It took the idea a few years to germinate for Maureen Nikaido — but now that the idea has blossomed, she isn’t wasting any time.
As part of a trip to Nicaragua in 2013 to see a girl she and her husband, Michio, had been sponsoring through the Christian humanitarian-aid organization WorldVision for years, the two made a side visit to the city of Granada. There, they visited a chocolate store — in many ways, a museum that showed in loving detail how cocoa beans are turned into chocolate.
“Honestly, I don’t think I had ever thought about where chocolate came from,” Nikaido said in a recent interview in the Philomath commercial kitchen she rents to create chocolate bars for her company, Moku Chocolate. “I might have told you Belgium or Hershey, Pennsylvania — but I really hadn’t given it much thought.”
Nikaido learned a lot more about cocoa beans and chocolate during that 2013 trip.
“I learned there’s deep, deep cultural and social history to it. … I learned that it’s mostly grown on these small family farms and a lot of times it’s like a secondary crop for the family. But the families are in poverty, and they are just not getting a very fair share of it. That was one thing that really caught my attention, because I had that emotional connection to Nicaragua” — another location where cocoa beans are grown.
“So there was this little thought in my head, like ‘I wonder if there’s something I can do to help in this process,’” she said. “I had no idea what that would be.”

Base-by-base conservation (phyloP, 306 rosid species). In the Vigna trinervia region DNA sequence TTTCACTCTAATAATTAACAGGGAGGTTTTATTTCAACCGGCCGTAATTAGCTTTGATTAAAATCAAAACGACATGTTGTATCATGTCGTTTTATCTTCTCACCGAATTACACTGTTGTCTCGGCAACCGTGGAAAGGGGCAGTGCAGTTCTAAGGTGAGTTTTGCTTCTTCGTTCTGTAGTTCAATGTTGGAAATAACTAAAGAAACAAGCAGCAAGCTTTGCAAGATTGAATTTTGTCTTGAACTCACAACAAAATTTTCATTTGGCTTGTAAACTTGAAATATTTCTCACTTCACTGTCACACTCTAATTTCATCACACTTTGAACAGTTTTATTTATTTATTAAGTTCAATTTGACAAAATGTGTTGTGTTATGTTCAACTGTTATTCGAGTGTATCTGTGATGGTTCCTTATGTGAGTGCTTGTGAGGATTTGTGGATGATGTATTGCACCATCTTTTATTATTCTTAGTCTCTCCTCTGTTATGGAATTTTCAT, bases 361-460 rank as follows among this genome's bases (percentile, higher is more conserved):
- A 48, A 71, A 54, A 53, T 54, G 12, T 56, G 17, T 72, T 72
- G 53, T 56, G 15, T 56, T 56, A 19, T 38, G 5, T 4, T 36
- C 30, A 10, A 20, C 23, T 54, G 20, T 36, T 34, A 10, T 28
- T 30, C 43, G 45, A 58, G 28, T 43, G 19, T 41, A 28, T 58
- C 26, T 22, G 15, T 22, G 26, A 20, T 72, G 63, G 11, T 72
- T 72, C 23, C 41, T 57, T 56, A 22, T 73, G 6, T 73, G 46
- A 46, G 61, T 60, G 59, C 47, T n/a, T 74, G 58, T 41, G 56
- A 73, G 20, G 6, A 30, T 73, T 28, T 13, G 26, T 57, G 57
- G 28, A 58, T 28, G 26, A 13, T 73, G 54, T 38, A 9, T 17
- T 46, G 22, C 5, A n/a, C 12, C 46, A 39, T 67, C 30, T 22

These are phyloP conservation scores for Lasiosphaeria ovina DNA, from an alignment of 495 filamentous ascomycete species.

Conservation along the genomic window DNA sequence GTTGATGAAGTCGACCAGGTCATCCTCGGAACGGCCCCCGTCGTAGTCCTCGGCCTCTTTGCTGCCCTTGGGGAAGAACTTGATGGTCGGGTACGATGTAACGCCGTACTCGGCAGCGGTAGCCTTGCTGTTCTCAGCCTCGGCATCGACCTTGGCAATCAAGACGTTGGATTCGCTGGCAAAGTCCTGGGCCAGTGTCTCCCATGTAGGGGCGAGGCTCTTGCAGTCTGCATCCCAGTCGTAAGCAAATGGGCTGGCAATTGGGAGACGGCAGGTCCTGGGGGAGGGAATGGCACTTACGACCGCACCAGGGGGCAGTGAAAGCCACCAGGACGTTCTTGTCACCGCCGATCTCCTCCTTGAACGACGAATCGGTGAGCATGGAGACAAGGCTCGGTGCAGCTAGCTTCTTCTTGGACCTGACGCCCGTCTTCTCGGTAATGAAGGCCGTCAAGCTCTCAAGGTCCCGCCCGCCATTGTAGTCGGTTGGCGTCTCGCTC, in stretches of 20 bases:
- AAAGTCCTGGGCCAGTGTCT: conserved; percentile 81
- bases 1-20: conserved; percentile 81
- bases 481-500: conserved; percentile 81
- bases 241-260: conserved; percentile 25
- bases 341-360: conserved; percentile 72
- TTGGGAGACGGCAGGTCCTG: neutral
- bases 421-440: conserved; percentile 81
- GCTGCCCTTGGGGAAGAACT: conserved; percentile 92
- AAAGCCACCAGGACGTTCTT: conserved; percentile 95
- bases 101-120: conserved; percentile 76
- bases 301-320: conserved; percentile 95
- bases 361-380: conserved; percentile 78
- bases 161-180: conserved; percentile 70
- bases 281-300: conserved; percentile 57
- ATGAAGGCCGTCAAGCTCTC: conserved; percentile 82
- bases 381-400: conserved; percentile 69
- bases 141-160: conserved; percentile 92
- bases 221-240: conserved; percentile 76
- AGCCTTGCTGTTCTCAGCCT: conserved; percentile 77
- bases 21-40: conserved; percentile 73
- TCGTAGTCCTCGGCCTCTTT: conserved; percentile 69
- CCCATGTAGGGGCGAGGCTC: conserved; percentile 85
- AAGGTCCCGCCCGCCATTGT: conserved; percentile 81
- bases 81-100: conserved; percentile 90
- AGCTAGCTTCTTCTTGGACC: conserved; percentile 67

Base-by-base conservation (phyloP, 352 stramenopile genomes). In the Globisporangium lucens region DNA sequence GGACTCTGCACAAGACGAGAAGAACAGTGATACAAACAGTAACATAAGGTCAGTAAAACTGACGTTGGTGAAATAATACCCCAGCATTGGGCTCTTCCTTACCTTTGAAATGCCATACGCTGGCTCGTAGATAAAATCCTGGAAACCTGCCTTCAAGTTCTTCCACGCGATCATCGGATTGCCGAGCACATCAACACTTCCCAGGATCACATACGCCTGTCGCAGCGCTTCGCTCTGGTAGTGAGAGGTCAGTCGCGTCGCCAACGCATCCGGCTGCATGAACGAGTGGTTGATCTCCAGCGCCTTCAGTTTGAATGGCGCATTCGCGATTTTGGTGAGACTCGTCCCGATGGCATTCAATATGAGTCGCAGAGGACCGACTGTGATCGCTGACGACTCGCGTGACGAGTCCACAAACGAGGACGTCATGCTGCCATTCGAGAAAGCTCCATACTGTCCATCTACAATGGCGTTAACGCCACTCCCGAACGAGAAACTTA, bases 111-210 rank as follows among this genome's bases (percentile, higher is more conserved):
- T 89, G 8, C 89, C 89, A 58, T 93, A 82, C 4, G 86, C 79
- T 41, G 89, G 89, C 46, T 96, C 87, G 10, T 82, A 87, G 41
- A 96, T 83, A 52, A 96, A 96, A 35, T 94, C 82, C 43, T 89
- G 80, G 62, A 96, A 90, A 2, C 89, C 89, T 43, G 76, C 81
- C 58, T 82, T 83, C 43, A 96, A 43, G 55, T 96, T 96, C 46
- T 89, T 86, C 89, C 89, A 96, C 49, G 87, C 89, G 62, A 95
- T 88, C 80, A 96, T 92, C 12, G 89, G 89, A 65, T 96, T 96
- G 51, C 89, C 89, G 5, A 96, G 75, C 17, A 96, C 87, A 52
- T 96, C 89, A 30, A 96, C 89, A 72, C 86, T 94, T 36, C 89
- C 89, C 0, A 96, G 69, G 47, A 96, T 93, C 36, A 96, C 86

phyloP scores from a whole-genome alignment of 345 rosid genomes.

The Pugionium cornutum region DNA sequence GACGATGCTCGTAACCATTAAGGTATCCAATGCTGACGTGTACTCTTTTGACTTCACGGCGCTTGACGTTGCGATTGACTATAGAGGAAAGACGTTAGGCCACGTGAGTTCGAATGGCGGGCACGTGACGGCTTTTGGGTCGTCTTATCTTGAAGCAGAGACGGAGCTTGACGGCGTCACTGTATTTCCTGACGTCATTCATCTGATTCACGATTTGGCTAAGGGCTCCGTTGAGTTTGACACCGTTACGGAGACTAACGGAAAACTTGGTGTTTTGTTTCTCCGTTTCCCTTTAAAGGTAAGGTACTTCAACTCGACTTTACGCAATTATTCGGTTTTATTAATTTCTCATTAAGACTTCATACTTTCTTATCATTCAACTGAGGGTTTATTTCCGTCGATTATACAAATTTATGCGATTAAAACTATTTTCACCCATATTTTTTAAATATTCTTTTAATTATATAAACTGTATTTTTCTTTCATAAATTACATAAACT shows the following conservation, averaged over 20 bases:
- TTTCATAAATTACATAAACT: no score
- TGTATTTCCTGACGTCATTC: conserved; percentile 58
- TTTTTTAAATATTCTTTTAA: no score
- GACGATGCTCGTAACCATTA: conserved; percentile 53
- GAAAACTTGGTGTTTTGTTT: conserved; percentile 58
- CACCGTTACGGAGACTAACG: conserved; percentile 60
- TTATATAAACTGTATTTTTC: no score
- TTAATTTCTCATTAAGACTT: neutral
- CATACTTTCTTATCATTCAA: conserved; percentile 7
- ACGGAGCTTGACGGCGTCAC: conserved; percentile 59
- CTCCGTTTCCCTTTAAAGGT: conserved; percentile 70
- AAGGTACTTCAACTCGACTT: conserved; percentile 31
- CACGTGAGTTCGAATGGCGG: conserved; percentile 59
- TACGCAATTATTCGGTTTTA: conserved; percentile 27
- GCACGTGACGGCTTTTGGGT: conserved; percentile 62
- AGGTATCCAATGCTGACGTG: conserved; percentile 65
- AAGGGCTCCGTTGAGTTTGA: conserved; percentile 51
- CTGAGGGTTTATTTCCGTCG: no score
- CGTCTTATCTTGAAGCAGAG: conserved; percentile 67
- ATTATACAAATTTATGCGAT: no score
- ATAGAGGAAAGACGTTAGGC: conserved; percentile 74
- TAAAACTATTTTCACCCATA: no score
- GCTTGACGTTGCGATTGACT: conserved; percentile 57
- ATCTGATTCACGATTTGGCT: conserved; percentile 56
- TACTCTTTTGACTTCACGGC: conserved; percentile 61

Years passed. “Life happened,” as she said, including a move to Philomath.
The “little thought,” though, never went away. She started to do research into chocolate, and then she realized that “regular people do make chocolate.” She took an online course to learn more. In 2020, she became one of those people making chocolate at home.
And that’s when the pace really started to pick up: Over the space of not quite two years, Moku Chocolate bars — featuring single-origin chocolate (that is to say, featuring cocoa beans from one specific area) — have won national and international acclaim and are available at Market of Choice and First Alternative Natural Foods Co-op locations. Most recently, Moku Chocolate has been named one of 17 national winners for chocolate in a competition hosted by the San Francisco-based Good Food Foundation; Nikaido will accept the award in early March in San Francisco.
Nikaido quit her job last year at the Oregon State University Foundation, after nearly 30 years working in higher education, to focus on her growing chocolate business. She and an assistant create, by hand, the chocolate bars, producing about 400 of them each week. Nikaido now is pondering the same sort of questions that face other fast-growing startup businesses, about whether — and how — to scale up the operation.
In a way, Nikaido’s realization that “regular people do make chocolate” came at a fortuitous time: It coincided with the nationwide growth of craft chocolate — high-quality product that emphasizes the location where the cocoa beans are grown, in much the same way that quality wine focuses on where the grapes were cultivated. “The craft chocolate community lined up with a lot of my values,” she said.